After completing the initial beach assessment, including evaluating the initial blood values, we decided this turtle was not a candidate for immediate release and needed emergency care. With help from Audubon, the Dennis Department of Natural Resources, IFAW and the animal control officer of Dennis, we loaded the animal into our rescue vehicle for the trip to our sea turtle hospital.

In the photo above Connie rinses the sand from the wounds and the turtle while Dr. Innis gets a first look at the injuries without sand and seaweed embedded in them.

The wounds of this animal were embedded with sand and salt, which, if not removed, will continue to rub against the turtle causing tissue breakdown and continue to irritate the skin.

In the photo above the turtle received treatment in the sea turtle hospital clinic.

Once in the clinic we administered emergency medication to stabilize the animal, continued to monitor vital signs and provided supportive care. On the left side of the photo above Dr. Innis can be seen getting fluids ready to give to our patient. Dr Cavin (center) is setting up the ultrasound machine and Connie is stimulating the turtle to make sure she is still responsive.

During the night the turtle had periods of unresponsiveness and her blood values began to decline. Dr. Innis and Kerry (pictured above) stayed with the turtle overnight and continued life saving medicine. Early in the morning they had to intubate the turtle as she had stopped breathing on her own.

We attempted water therapy as a form of stimulation in hopes of reviving her however the animal never responded.

In the photo below Adam and Kurt stimulate the animal in water.

Unfortunately, this story has a sad ending as our patient succumbed from the complications of the severe entanglement.



Trick or Treat TURTLE!

Now when most people think of Halloween, a few familiar things come to mind. Most people would think of pillowcases full of candy, toothless jack-o-lanterns, all sorts of crazy costumes, and of course the droves of trick or treaters coming to the door.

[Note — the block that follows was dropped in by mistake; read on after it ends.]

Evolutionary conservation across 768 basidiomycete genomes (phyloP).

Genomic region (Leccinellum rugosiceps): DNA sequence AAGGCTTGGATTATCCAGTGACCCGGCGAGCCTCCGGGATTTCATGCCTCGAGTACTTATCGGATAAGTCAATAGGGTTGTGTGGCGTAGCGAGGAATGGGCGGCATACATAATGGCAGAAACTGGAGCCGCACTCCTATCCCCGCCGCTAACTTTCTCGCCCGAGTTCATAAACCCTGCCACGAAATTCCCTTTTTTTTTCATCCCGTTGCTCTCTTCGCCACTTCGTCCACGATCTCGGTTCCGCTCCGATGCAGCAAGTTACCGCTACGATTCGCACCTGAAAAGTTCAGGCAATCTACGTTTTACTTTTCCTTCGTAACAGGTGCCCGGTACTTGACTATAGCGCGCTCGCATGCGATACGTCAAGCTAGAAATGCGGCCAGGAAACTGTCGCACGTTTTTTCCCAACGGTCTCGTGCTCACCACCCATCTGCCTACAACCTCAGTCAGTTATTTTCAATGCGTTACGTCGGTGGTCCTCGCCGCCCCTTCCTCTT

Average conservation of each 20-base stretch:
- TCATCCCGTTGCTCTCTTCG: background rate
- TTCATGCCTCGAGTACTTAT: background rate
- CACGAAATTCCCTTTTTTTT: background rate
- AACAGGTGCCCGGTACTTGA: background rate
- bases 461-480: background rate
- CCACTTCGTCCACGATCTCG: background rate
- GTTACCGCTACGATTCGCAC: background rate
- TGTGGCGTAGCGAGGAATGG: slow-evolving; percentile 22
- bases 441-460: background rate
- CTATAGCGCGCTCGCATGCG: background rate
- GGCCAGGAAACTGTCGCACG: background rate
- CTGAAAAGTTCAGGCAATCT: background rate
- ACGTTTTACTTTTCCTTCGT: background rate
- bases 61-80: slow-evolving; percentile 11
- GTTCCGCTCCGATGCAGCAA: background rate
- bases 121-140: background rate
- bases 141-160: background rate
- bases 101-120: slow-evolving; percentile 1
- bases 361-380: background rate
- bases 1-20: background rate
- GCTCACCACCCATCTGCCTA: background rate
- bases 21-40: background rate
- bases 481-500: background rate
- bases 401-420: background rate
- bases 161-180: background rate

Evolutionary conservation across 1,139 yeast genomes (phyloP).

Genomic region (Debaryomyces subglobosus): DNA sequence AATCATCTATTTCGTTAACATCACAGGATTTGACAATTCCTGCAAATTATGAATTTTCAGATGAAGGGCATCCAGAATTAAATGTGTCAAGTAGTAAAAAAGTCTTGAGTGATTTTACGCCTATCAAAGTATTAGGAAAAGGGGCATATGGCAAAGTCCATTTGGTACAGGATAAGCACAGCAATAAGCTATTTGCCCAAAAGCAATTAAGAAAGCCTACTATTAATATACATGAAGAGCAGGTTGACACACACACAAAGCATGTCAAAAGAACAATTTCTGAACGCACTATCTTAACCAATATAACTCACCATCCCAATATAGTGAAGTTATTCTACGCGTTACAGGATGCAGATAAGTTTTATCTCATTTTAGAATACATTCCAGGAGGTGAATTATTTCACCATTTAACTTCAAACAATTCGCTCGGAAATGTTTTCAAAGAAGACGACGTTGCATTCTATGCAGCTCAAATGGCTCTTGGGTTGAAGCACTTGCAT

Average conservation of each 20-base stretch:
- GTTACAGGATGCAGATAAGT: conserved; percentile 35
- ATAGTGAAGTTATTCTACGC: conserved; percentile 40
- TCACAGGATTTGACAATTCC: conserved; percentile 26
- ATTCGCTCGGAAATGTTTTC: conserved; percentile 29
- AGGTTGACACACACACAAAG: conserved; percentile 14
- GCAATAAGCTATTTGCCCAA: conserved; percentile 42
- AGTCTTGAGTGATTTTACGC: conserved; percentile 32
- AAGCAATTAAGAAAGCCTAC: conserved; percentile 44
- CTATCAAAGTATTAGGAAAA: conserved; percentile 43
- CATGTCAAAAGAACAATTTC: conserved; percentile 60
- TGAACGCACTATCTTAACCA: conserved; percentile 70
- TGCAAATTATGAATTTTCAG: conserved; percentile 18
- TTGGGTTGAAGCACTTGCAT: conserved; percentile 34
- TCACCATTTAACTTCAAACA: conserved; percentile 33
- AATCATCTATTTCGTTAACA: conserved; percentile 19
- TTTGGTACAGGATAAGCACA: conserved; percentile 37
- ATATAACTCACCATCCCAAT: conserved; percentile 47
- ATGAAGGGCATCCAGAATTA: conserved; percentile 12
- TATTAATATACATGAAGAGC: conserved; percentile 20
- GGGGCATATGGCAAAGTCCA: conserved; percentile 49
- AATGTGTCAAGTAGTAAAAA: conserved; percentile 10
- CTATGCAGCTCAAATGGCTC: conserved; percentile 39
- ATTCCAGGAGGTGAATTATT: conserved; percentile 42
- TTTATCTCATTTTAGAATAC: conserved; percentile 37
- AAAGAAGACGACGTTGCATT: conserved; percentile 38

Here at the New England Aquarium's marine animal care center in Quincy, we had a different kind of trick or treater knocking on our door. Like most trick or treaters, it was well disguised and the costume consisted mostly of a thick green algae covering, along with a few small barnacles. Truly an eye opening presentation only mother nature could conjure up! No no it wasn't Swamp Thing, or the creature from the black lagoon.

It was a cold stunned Kemp's ridley sea turtle! THE FIRST OF 2011!!!!!

This juvenile Kemp's ridley stranded on Marthas Vineyard on October 30, was put on the ferry from Vineyard Haven to Woods Hole, and eventually spent that evening with our partners at Mass. Audubon's Wellfleet Bay Wildlife Sanctuary in Wellfleet, Massachusetts.

The first cold stunned turtle of the year receiving its very first exam. When sea turtles strand from cold stunning, they will often have algae growing on them, as seen above on this turtle.

When this turtle arrived in Quincy, its internal temperature was a chilly 52.5 degrees Fahrenheit. Like their reptilian counterparts, sea turtles are cold-blooded. These animals, also known as ectotherms, rely on their external surroundings to regulate their body temperature, and to help them stay warm. So the first step is to slowly increase this turtles internal body temperature until it reaches 70-75 degrees Fahrenheit. (We increase 5 degrees Fahrenheit each day.)

A temperature controlled unit helps us moderate the animals internal body temperature, and the turtle will spend its first few nights here.

These turtles need constant supervision and support during this time as they are very immobilized by their hypothermic state.

Carrie Thistle, one of the Rescue department's volunteers each Monday, supports the turtle during its very first swim session.

So now its day 2 and our turtle is hanging in there. Its temperature is slowly climbing and our blood analysis tells us that this turtle's internal workings are moving in the right direction. This ridley has had quite a journey and now its time turn in for the night at a toasty 60 degrees!

We have yet to decide on a name for the first sea turtle of the 2011 season, but I can tell you that our theme this year is, drum roll please..................................................... Superheros and Villains!

Until next time,